New Zealand’s plans to host the 2021 America’s Cup are in disarray amid allegations of fraud, spying and a government decision to suspend funding for the world’s most famous yachting event.
Jacinda Ardern, New Zealand’s prime minister, insisted on Friday the contest for the oldest international sporting trophy would go ahead in Auckland in March despite a government investigation into claims about “structural and financial matters”.
“We are still committed to hosting a successful America’s Cup but we need to make sure the Ministry of Business and Innovation have the space to look into this properly,” said Ms Ardern.
Her comments followed publication of a leaked letter from government officials by the New Zealand Herald this week that raised concerns about a fraudulent transfer of funds to a Hungarian bank account as well as a NZ$3m ($2m) loan to Team New Zealand, which was allegedly “reclassified for other purposes”.
Wellington subsequently suspended payments to America’s Cup Events Limited, a subsidiary of Team New Zealand, the racing team that won the America’s Cup in Bermuda in 2017 and with it the right to host the 36th contest in 2021.
At least NZ$11m is being withheld pending the investigation for a competition that Auckland council and the government have allocated NZ$250m in public funds.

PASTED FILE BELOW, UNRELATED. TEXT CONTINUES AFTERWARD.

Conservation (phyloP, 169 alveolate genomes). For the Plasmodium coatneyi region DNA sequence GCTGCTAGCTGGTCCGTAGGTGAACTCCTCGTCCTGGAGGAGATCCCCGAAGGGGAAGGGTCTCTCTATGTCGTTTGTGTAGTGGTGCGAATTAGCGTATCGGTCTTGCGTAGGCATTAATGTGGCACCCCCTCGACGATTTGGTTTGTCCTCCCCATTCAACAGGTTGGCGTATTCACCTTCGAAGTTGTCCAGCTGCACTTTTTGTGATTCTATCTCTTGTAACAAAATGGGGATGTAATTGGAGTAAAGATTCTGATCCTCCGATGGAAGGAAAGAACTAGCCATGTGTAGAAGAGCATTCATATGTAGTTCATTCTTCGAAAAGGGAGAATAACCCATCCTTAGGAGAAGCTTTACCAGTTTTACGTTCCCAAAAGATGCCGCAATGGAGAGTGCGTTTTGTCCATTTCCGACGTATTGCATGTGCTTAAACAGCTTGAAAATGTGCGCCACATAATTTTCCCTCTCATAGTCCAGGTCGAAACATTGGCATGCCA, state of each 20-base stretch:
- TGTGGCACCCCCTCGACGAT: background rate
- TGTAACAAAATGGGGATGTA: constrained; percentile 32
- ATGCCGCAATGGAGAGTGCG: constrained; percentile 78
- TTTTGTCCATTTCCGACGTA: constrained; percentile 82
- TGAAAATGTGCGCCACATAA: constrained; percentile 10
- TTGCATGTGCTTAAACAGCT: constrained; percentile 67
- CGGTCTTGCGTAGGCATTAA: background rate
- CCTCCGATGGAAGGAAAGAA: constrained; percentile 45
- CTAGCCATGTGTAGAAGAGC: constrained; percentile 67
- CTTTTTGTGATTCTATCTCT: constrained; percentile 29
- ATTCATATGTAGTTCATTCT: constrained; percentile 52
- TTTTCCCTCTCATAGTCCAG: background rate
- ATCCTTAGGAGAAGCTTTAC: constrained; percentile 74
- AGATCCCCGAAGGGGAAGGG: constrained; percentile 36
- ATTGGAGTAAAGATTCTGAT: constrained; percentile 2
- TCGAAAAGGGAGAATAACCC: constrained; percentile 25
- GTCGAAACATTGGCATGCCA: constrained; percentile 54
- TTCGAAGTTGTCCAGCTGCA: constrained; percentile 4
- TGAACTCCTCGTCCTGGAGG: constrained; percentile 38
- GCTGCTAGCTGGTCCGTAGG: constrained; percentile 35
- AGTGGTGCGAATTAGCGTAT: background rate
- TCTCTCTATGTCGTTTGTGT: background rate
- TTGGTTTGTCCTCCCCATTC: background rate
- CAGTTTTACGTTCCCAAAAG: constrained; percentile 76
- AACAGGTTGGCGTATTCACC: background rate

Grant Dalton, managing director of Team New Zealand, has denied claims of fraud and financial mismanagement. He said the team and organisers were the victims of spying and intentional reputational damage by people with questionable motives.
“It is a deliberate, sinister, and highly orchestrated attack which includes anonymous tip-offs, recordings and document leaks. ‘Informants’ orchestrate unfair accusations, bypassing normal processes, and going straight to external authorities,” he said.
Mr Dalton revealed this week the team had sacked a number of employees for leaking confidential information. He said his organisation had been infiltrated by spies.
Team New Zealand, which was the first non-US team to win and successfully defend the America’s Cup, admitted it was the victim of an email scam. That resulted in a payment to a fraudulent Hungarian bank account. Team New Zealand said that it immediately alerted the government and police.
It added that the NZ$3m in question was never classified as a “loan” and was a valid payment to the team in relation to the management of events.
Team New Zealand and America’s Cup Events were granted an interim High Court injunction to prevent the New Zealand Herald and Newstalk ZB on Thursday from publishing details of a government report into the spending of public money.
Mr Dalton defended the legal tactic, saying the initial, incomplete and leaked report would give a “competitive advantage” to the team’s challengers.
“As a team, all we want to do is defend this America’s Cup successfully in March 2021, and showcase to the world what an amazing country we have through a successfully run and broadcast event,” said Mr Dalton.
Tom Ehman, who has helped run former America’s Cup regattas and is chief executive of Sailing Illustrated magazine, said Mr Dalton made a mistake by putting himself in charge of Team New Zealand and the organisation of the event.
“Never before has any club that has run it ever had the same people running the event that is running the defending team. You always separated church and state.”